A second purpose of the Law was to provide the means or the rule of conduct for the Old Testament saints. We find this in Romans 3:20 and 28, where Paul makes clear that no man was justified by the works of the Law. The Law was never, ever a means of salvation. Rather, the Law always had other purposes, and, in this case, it provided the rule of life for the Old Testament believer.
Two more purposes were: to keep the Jews a distinct people (Lev. 11:44-45; Deut. 7:6; 14:1-2); and, to provide Israel with occasions for individual and corporate worship.
A fifth purpose for the Mosaic Law was to reveal sin. Three passages in Romans point this out. In Romans 3:19-20, Paul emphasizes that there is no justification through the Law. By means of the Law no Jewish person will be justified. So what is the Law if not a way of justification, a way of salvation? The Law is there to give us the knowledge of sin, to reveal exactly what sin is, as Paul repeats in Romans 5:20 and 7:7. Paul became aware of his own sinful state by searching the Law and realizing that he fell short of the righteous standards of God (an example of the first and third purposes of the Law at work together).
Another purpose – this one is strange but true nevertheless – is to make a person sin more (Rom. 4:15; 5:20). Paul explains what he means by this in Romans 7:7-13 and again in I Corinthians 15:56, where we read that the power of sin is the Law.
Basically, Paul is saying here that a sin nature needs a base of operation; furthermore, the sin nature uses the Law as a base of operation. Paul notes that where there is no Law, there is no transgression. He did not mean, of course, that there was no sin before the Law was given. Rather, the term “transgression” is a specific type of sin violating a specific commandment. Men were sinners before the Law was given, but they were not transgressors of the Law until the Law was given. Once the Law was given, the sin nature had a base of operation, causing the individual to violate these commandments and sin all the more.
This last purpose led to a seventh purpose, which is to lead us to absolute faith, specifically faith in Jesus the Messiah (Gal. 3:24). As hard as we may try to keep the Law perfectly, our sin nature prevents us from doing so, as Paul describes in the seventh chapter of Romans. There is yet another purpose, but this will be covered more appropriately later in this study.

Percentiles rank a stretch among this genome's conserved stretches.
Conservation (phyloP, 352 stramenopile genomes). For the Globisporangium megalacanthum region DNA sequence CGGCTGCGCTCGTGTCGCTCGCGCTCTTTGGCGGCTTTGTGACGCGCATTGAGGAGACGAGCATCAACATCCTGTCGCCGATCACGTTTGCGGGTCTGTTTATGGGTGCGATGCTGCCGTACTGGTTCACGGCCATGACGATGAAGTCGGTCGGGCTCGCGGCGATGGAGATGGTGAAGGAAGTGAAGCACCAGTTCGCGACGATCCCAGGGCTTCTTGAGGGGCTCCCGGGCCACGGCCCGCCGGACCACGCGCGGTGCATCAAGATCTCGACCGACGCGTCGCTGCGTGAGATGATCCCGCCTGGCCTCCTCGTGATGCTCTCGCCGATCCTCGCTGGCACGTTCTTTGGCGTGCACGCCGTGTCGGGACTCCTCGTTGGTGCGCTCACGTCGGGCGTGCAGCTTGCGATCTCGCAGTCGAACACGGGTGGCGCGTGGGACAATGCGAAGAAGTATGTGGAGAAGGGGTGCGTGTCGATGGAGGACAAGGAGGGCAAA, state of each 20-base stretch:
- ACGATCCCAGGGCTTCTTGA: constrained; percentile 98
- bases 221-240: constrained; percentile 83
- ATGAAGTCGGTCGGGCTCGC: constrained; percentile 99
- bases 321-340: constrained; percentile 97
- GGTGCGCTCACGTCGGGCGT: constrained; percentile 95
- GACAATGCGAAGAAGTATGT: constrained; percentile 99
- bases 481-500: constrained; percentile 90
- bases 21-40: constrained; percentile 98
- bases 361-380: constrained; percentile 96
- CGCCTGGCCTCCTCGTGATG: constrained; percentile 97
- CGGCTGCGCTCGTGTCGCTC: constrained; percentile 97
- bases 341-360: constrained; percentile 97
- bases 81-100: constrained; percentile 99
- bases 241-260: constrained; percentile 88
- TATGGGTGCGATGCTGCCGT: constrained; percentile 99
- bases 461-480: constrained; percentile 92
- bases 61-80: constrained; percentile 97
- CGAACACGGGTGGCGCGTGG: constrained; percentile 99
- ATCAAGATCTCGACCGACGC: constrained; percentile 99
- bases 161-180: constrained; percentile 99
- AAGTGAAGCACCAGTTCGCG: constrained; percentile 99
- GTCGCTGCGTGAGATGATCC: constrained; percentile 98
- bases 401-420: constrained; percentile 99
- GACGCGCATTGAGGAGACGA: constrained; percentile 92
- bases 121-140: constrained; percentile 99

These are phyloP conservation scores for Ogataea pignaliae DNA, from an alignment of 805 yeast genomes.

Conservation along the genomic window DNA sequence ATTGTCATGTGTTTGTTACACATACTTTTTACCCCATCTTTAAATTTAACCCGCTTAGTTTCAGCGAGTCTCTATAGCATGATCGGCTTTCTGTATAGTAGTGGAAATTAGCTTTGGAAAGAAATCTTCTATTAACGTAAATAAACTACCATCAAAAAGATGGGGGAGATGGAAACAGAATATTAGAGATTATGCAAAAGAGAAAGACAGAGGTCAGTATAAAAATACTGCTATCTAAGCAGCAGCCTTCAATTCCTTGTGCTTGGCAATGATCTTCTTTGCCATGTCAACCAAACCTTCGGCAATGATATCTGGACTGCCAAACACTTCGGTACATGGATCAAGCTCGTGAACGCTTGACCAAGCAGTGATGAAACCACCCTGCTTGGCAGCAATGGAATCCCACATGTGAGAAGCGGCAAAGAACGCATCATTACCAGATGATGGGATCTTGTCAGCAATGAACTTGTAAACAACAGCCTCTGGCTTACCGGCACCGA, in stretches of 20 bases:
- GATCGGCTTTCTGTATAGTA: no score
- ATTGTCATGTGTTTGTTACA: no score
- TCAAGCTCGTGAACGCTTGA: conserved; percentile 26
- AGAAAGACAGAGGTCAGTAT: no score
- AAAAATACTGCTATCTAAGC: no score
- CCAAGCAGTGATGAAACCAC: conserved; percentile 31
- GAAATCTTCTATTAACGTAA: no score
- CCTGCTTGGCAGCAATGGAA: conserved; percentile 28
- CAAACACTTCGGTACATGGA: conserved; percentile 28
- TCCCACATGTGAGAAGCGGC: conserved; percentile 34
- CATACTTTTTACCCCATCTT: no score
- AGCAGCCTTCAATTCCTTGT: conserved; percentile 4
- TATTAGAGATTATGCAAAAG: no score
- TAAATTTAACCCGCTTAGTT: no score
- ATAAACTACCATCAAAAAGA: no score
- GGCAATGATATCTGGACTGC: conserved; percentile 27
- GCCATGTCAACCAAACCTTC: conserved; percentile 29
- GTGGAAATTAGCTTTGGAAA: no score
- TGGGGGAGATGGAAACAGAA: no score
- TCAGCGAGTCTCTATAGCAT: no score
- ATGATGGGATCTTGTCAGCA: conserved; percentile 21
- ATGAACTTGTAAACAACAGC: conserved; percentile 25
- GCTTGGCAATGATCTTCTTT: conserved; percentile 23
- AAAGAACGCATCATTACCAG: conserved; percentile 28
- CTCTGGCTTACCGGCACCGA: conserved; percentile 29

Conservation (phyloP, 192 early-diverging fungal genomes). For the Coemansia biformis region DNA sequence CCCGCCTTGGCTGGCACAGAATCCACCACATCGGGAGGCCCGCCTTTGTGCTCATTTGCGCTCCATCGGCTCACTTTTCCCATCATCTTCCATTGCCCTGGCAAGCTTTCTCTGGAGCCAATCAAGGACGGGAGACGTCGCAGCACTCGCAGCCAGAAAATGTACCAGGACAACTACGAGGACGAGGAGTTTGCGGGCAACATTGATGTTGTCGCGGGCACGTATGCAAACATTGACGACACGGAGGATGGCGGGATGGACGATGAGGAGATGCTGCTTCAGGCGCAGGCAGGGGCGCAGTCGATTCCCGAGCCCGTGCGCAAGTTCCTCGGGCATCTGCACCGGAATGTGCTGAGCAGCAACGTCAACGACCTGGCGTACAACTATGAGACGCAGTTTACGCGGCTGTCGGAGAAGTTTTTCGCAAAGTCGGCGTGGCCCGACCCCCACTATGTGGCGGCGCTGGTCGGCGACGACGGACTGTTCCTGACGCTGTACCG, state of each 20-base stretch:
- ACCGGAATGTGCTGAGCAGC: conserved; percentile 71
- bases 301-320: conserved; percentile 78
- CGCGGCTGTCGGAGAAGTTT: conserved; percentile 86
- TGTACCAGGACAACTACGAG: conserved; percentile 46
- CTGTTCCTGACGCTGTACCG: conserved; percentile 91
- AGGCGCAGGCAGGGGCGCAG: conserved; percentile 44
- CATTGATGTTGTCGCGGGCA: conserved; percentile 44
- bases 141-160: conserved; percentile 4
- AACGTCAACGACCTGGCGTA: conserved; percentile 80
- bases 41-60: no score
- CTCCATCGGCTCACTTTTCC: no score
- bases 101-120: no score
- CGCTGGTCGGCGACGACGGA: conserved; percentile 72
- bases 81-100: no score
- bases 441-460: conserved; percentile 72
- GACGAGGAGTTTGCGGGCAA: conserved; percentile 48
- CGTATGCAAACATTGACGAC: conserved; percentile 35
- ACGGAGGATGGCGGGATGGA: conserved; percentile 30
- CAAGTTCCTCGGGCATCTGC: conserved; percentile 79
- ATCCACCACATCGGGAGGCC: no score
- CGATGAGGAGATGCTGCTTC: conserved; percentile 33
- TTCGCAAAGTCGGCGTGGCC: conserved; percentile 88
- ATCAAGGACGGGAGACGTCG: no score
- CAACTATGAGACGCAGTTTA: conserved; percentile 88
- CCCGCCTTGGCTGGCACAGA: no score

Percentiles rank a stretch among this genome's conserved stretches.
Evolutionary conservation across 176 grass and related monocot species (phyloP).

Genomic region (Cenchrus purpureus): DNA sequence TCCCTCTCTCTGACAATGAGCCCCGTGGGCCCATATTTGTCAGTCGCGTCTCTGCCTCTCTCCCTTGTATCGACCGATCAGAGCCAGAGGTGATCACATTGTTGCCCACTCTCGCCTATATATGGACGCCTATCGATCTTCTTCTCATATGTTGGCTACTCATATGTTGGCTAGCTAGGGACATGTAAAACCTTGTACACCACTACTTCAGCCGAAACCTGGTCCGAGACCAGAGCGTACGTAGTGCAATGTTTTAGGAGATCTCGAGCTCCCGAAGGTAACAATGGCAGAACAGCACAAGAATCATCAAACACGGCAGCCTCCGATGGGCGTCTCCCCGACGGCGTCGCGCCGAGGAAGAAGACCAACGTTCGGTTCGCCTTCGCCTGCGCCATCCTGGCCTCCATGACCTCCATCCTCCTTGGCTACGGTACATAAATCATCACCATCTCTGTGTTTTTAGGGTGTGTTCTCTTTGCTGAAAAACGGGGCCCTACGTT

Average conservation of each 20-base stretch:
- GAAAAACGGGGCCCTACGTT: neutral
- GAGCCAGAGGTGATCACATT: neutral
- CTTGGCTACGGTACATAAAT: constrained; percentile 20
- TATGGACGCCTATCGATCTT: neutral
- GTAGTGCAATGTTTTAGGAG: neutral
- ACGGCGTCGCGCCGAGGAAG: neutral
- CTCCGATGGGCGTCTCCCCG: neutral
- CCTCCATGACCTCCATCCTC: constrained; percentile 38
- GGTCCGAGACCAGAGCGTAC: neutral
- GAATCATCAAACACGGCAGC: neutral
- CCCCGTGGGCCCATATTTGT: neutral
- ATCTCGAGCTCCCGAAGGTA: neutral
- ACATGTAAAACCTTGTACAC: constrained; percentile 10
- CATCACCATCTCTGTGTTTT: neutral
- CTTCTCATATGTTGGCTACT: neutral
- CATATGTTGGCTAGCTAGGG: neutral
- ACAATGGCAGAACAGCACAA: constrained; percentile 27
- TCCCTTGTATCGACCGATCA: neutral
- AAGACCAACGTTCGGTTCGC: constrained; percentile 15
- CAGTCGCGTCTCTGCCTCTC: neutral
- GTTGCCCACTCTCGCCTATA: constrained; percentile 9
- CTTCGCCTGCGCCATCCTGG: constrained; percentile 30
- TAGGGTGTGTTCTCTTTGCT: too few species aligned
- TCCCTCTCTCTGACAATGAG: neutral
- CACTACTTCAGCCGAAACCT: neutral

Did you want to hear the conclusion? Don’t miss the next two posts in this series (click here to get the next posts to your inbox)! They are going to cover the following:
- The Unity of the Law of Moses
- The Law of Moses Rendered Inoperative
- The Law the Jewish Believer Is Under
- The Principle of Freedom
You will not want to miss the next posts. If you found this one helpful, you will want to keep an eye open for others. The best way is to click here, because you can get them straight to your inbox so you don’t miss out! (Click here.)
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Now it should go without saying that just because I “quote”, “reference” or even “recommend” a book, article, lecture or a person, does not mean I agree with everything he/she says or writes. However, sources I quote, reference and recommend sometimes makes great arguments that I would like to share with my readers. If you are “offended”, sorry. Please make your voice known below if you disagree with anything presented here.
This article is from Dr. Arnold Fruchtenbaum, the founder of Ariel Ministries and he is a Jewish believer and teaches the Bible from a Jewish perspective. Read more at “The Law of Moses and the Law of Messiah” or here. Copyright © 2005, Ariel Ministries. All Rights Reserved. Used by permission.
Image Source: Public domain | Moses with the Tablets of the Law